About a month or so ago a coworker of mine and I had a falling out so to speak due to office politics and an adult game of “telephone” (you know, that one where one person whispers in someone’s ear and then they whisper it into the next person’s and so on down the line until the last person has to say what they suppose to be the original message, but which usually turns out to be hilarious – in this case, however, not hilarious). So yesterday, after a month of minding my own business, as tough as that turned out to be, we reconciled. This is when I came to learn that I am actually a secret agent.
Turns out, people couldn’t believe that someone could possibly be that nice and that helpful. Disbelief turned to suspicion and before you know it, a plot had surfaced that fingered me as a “snake” whose mission it was to ingratiate myself among the staff and then report back to school headquarters about what was really going down. Seriously.
I was flattered really. However, my somewhat unrealistic dream of becoming an undercover agent has been shattered. Although I must admit I had been reconsidering ever since I discovered that to be a spy you have to carry a loaded weapon at all times and actually be willing to use it. I suppose it wasn’t meant to be.
But now that I am wise to the rumor I might as well use it to my advantage. I might ask my coworkers things like, “Are you really going to eat that cookie?” or even, “Are you sure you wouldn’t mind running those errands for me?” I could turn that fear upside down and get mine while the getting’s good.
Nah. Somehow being thought of as a double agent my coworkers is simply enough.
Deciding what you want to be when you grow up can be a daunting task. There are so many fascinating careers out there; doctor, poet, gardener, musician. How can anyone ever conclusively decide what they want to be? It’s not like choosing an outfit, or even an apartment, that you can change on a whim. It’s a choice that may affect whether or not you look back on your life with satisfaction, pride or even fondness. I think of both of my grandfathers who went to the same job with the same carpool for 30 years. They felt an obligation to support their family and their jobs, although not glamorous, seemed to make them happy enough. What do I want to do for the next 30 years? What about even the next 10? This summer maybe? I find it difficult to make an affirmative decision, though I am not a person who usually dodges a challenge or commitment.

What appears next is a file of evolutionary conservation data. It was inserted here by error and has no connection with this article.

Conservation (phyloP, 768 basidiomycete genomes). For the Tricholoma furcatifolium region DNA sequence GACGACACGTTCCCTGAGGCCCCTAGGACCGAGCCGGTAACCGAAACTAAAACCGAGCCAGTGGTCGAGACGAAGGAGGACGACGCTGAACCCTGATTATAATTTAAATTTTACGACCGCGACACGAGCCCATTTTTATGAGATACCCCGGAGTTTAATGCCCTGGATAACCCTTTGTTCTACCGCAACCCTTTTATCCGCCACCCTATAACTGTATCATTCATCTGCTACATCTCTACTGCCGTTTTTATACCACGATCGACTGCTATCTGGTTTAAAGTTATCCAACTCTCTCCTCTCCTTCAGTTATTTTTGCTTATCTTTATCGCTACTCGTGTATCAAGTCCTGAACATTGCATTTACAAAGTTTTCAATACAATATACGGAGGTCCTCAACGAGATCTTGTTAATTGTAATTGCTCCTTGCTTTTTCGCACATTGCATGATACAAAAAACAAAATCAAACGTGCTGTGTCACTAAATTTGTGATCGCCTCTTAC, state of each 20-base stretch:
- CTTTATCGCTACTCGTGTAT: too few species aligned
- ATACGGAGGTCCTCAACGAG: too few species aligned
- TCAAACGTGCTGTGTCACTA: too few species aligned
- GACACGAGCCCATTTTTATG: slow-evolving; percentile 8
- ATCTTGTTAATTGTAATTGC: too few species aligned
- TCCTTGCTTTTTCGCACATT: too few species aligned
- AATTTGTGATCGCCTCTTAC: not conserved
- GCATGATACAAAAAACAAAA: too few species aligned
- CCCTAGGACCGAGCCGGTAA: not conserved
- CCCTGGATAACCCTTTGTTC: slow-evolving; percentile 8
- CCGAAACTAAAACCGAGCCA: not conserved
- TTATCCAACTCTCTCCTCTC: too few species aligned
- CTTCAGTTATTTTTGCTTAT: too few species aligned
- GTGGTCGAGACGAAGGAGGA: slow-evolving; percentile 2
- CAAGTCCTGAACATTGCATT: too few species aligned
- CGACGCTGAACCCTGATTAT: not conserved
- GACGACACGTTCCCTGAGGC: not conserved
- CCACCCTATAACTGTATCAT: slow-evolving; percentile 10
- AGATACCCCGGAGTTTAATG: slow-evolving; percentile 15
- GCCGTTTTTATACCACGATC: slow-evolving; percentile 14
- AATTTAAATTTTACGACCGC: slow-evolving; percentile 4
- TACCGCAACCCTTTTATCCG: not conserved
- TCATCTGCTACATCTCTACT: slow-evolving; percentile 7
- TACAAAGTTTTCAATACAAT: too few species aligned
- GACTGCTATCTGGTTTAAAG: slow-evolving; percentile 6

It seems many of my generation feel the weight of this predicament. We grew up hearing from our parents and teachers that we could be anything and anyone we wanted to be, if only we worked hard enough. So we carry the curse of knowing that we can and should be something great and satisfying. It almost seems as though it would be easier to know all you were going to do was paint cars for the rest of your life. It would be your lot and you could make the most of it. You could paint those cars better than anyone. But the idea of unlimited potential and the sky’s the limit is almost too much to swallow. I feel this burden of actually living up to my potential.
I have this T-shirt that I’ve worn for years and that my husband finds adorable somehow. It has Margaret from Dennis the Menace boldly pronouncing,
“Someday, a woman will be president!”I suppose it is that idea that I find overwhelming at times. I think of Gandhi, Martin Luther King, Harriet Tubman. Born of little and yet the way they lived changed the world. I aspire of this lofty goal and I think that what I finally choose to be when I grow up will be the opportunity for that change. Perhaps, someday, it will.